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I have a builder building me a home right now and we had agreed to set up two separate heating and cooling systems for the first floor and second floor of the house. I raised the issue the other day that I hadn't seen the second furnace unit being installed in the attic as agreed. At first the builder said they were going to do that this week. Now he has said the HVAC company thinks its a better idea to set up a 1 unit system with 3 zones. Are they trying cover up their mistake at a discount?

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You should have a meeting with your contractor and the HVAC contractor, and have them explain exactly what's going on. Ask them to show you whatever calculations they're using to determine the equipment size, and have them explain how a single unit can replace two units.

It's possible that they're installing a larger single unit, to eliminate the need for two units. This might explain why the price has not changed, though that's complete speculation.

If you're not satisfied with their explanation, it might be time to contact a lawyer.

  • i'm meeting with the HVAC contractor tomorrow. Do you have any targeted questions I should ask? – Martin Feb 12 '15 at 4:40
  • It's also the case that if they're up-sizing a package unit it will be overdone and the reason no cost has changed is because it's cheaper. Two equal units is more costly than an equal single. More breakers, wire, plenums, coils, etc. I'd bet this isn't in OP's favor. A split unit also runs more efficiently because it has the ability to subtract adjacent areas from the other's load. This is key with the roof which looses a lot. You have a smaller unit running more often on a small area which eliminates the need for it elsewhere + back pressure issues of simulation. – ChiefTwoPencils Feb 12 '15 at 8:04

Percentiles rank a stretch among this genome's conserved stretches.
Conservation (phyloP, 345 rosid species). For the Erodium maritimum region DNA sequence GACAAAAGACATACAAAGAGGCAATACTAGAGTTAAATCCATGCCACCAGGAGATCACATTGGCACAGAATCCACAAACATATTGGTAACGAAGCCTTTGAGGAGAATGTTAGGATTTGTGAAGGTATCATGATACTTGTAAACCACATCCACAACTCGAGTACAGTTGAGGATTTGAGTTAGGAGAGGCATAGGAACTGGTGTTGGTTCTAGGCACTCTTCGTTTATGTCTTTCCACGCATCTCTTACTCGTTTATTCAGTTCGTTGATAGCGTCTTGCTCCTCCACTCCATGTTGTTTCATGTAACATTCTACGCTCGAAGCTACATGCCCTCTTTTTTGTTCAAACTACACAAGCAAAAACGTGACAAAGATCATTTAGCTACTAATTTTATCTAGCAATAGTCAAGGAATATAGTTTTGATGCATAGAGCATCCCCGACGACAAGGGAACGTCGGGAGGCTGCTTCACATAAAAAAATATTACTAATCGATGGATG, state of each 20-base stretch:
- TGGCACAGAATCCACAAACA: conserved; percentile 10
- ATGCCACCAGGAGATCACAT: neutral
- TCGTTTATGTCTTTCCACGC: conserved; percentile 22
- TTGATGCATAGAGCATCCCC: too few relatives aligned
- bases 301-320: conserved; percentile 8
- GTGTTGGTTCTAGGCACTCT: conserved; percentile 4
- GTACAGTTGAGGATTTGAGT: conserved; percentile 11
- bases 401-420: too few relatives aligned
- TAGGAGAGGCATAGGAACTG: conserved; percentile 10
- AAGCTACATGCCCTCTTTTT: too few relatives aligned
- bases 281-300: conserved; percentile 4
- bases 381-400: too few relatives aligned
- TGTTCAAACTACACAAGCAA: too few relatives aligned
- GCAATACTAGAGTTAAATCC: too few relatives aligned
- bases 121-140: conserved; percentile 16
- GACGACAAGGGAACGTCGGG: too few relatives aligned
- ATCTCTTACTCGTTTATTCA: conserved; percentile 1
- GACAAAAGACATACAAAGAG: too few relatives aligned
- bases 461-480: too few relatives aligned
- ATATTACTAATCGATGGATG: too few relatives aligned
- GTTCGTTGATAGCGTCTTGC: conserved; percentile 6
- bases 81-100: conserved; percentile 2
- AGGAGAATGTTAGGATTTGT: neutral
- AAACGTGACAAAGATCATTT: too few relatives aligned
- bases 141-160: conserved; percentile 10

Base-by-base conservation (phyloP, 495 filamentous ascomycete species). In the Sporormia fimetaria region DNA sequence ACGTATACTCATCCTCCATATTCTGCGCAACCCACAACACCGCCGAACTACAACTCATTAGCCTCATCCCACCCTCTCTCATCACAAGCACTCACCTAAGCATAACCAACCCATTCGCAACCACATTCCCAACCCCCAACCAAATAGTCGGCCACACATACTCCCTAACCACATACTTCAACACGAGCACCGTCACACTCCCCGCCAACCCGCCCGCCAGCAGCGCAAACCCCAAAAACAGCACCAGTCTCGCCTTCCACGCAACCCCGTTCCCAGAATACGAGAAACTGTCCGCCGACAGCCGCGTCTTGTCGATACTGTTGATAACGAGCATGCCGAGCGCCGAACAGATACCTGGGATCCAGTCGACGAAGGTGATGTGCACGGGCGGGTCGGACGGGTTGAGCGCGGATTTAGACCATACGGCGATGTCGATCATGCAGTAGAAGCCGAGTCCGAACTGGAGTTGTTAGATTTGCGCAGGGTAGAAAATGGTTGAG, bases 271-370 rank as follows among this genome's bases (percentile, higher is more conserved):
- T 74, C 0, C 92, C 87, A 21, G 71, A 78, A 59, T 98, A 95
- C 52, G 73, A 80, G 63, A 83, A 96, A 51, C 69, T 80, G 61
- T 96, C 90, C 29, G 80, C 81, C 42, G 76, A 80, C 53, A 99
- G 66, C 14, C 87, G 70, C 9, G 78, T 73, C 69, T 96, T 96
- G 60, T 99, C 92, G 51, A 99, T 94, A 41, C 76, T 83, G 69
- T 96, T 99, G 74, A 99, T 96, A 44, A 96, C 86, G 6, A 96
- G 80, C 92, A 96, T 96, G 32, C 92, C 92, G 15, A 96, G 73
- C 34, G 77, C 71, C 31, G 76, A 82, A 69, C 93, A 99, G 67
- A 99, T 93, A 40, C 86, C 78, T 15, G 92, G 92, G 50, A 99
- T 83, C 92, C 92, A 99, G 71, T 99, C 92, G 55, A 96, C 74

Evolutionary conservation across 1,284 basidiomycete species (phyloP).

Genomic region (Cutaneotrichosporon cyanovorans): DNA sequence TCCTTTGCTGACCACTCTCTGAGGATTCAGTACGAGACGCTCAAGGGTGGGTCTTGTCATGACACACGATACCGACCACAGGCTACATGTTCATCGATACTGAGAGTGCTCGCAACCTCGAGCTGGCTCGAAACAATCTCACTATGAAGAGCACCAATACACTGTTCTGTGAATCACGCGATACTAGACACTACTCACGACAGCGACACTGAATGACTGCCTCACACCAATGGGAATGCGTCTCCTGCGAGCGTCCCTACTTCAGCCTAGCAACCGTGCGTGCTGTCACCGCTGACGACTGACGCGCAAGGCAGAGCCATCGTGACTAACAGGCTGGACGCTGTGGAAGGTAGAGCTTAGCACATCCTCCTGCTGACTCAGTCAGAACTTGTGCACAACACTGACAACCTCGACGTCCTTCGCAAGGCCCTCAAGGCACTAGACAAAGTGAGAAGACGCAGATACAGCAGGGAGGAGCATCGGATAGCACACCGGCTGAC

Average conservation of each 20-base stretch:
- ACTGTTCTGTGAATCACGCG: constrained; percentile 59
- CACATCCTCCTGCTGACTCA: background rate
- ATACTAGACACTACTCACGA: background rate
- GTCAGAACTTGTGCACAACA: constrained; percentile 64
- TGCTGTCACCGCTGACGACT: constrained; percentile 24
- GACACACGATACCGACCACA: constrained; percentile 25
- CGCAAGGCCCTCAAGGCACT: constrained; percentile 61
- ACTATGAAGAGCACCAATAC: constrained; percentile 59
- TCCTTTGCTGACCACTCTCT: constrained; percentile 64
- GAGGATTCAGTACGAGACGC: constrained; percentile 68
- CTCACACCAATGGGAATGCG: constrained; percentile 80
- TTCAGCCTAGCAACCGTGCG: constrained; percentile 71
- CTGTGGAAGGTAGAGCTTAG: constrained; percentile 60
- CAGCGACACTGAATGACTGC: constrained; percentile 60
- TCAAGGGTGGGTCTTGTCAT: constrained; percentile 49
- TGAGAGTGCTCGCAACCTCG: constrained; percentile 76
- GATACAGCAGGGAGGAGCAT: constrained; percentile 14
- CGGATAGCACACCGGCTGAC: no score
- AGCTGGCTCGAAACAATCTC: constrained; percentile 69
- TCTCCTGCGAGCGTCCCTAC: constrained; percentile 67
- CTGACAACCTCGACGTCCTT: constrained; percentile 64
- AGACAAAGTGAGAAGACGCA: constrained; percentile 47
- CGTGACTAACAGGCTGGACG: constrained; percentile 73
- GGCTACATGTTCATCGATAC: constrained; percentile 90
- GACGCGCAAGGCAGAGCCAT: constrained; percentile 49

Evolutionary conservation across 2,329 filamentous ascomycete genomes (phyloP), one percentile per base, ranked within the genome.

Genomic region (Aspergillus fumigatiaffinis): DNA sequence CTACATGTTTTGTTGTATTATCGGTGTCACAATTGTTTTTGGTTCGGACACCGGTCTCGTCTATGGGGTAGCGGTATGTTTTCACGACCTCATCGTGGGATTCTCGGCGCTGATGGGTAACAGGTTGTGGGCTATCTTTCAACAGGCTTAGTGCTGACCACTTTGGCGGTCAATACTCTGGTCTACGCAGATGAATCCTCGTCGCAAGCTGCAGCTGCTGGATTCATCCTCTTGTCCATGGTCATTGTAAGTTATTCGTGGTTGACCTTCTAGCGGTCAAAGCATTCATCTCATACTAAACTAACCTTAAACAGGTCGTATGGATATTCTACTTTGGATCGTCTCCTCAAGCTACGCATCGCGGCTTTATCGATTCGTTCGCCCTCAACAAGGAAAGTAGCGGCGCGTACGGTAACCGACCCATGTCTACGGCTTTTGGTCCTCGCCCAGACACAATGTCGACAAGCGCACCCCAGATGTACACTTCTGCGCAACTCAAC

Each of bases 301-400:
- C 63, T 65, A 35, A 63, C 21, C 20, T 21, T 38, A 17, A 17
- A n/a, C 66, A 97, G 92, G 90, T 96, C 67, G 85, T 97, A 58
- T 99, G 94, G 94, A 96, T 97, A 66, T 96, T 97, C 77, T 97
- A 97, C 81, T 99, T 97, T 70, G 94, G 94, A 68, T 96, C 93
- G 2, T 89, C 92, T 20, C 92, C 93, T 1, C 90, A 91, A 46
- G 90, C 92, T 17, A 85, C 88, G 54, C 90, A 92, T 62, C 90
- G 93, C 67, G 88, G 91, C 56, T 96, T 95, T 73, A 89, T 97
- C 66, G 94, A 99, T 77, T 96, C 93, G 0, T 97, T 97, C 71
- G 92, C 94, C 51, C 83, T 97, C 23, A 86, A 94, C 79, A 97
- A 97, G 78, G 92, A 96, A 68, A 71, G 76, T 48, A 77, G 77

• I spoke to the new HVAC company this afternoon and they summed it up as the follows. They were hired to replace the builders previous company and they say they never would have sized the project for 2 separate systems. They are going to install it with an arzel 3 zone panel and damper system with a Lenox high efficiency furnace. He said that he came in and sized the house and it only needed one unit to properly do the job. I spoke to my HVAC guy and he thought the 3 zone system was better suited and the new HVAC company does good work. – Martin Feb 12 '15 at 20:20
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You and your contractor agreed on duel split systems. However, he contacted an HVAC company who said otherwise and is interestingly, offering a down-sell on this install. (They make their real money up-charging for equipment. So as long as the zoning isn't going to cost big bucks, what's the problem?) My guess is that someone finally got around to doing the manual J and actually figured out the house's requirements and what you guys thought you needed, the HVAC guy says you don't.

If this is a trust issue, you need to do some homework about who you hired; check the BBB, ect.

  • Good chance you don't actually need two systems; just decent zoning. – iLikeDirt Feb 12 '15 at 1:55
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    Additional issue that I'm having is that the builder is still charging the same price. The house has progressed beyond where they can do much adjustments to the ducts as it is fully sheet rocked and they never would have been brought this deviation to the plan to my attention. This is for a 3100 sq ft house + an additional 1500 sq ft in the basement in upstate NY. – Martin Feb 12 '15 at 2:55
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    @Mazura, Fiberglass insulation rated R-19 in the exterior walls. Fiberglass insulation rated R-30 in the ceiling. All exterior facing basement walls are insulated from top to bottom of wall with R-10 foil covered insulation. When I'm playing with the load calculator, its calling for a total of a little more that 6000 BTU's. I'm planning on meeting with the HVAC contractor tomorrow. Any suggested questions to ask? – Martin Feb 12 '15 at 4:39
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    @Martin, ask him to prove by means of a standard calculation that the system is surely adequately sized but also not over-sized. Ask them what benefits are there in doing it this way and if it will provide the same functionality expected. There should be some damper system installed to simulate. Ultimately, your agreement is with the builder who is liable for delivering what's promised. If you want to be a @#*&^ then tell them you want a "real" independent judgement (i.e.; an engineer or designer) before you'll approve any changes. An agreement is an agreement. – ChiefTwoPencils Feb 12 '15 at 7:51

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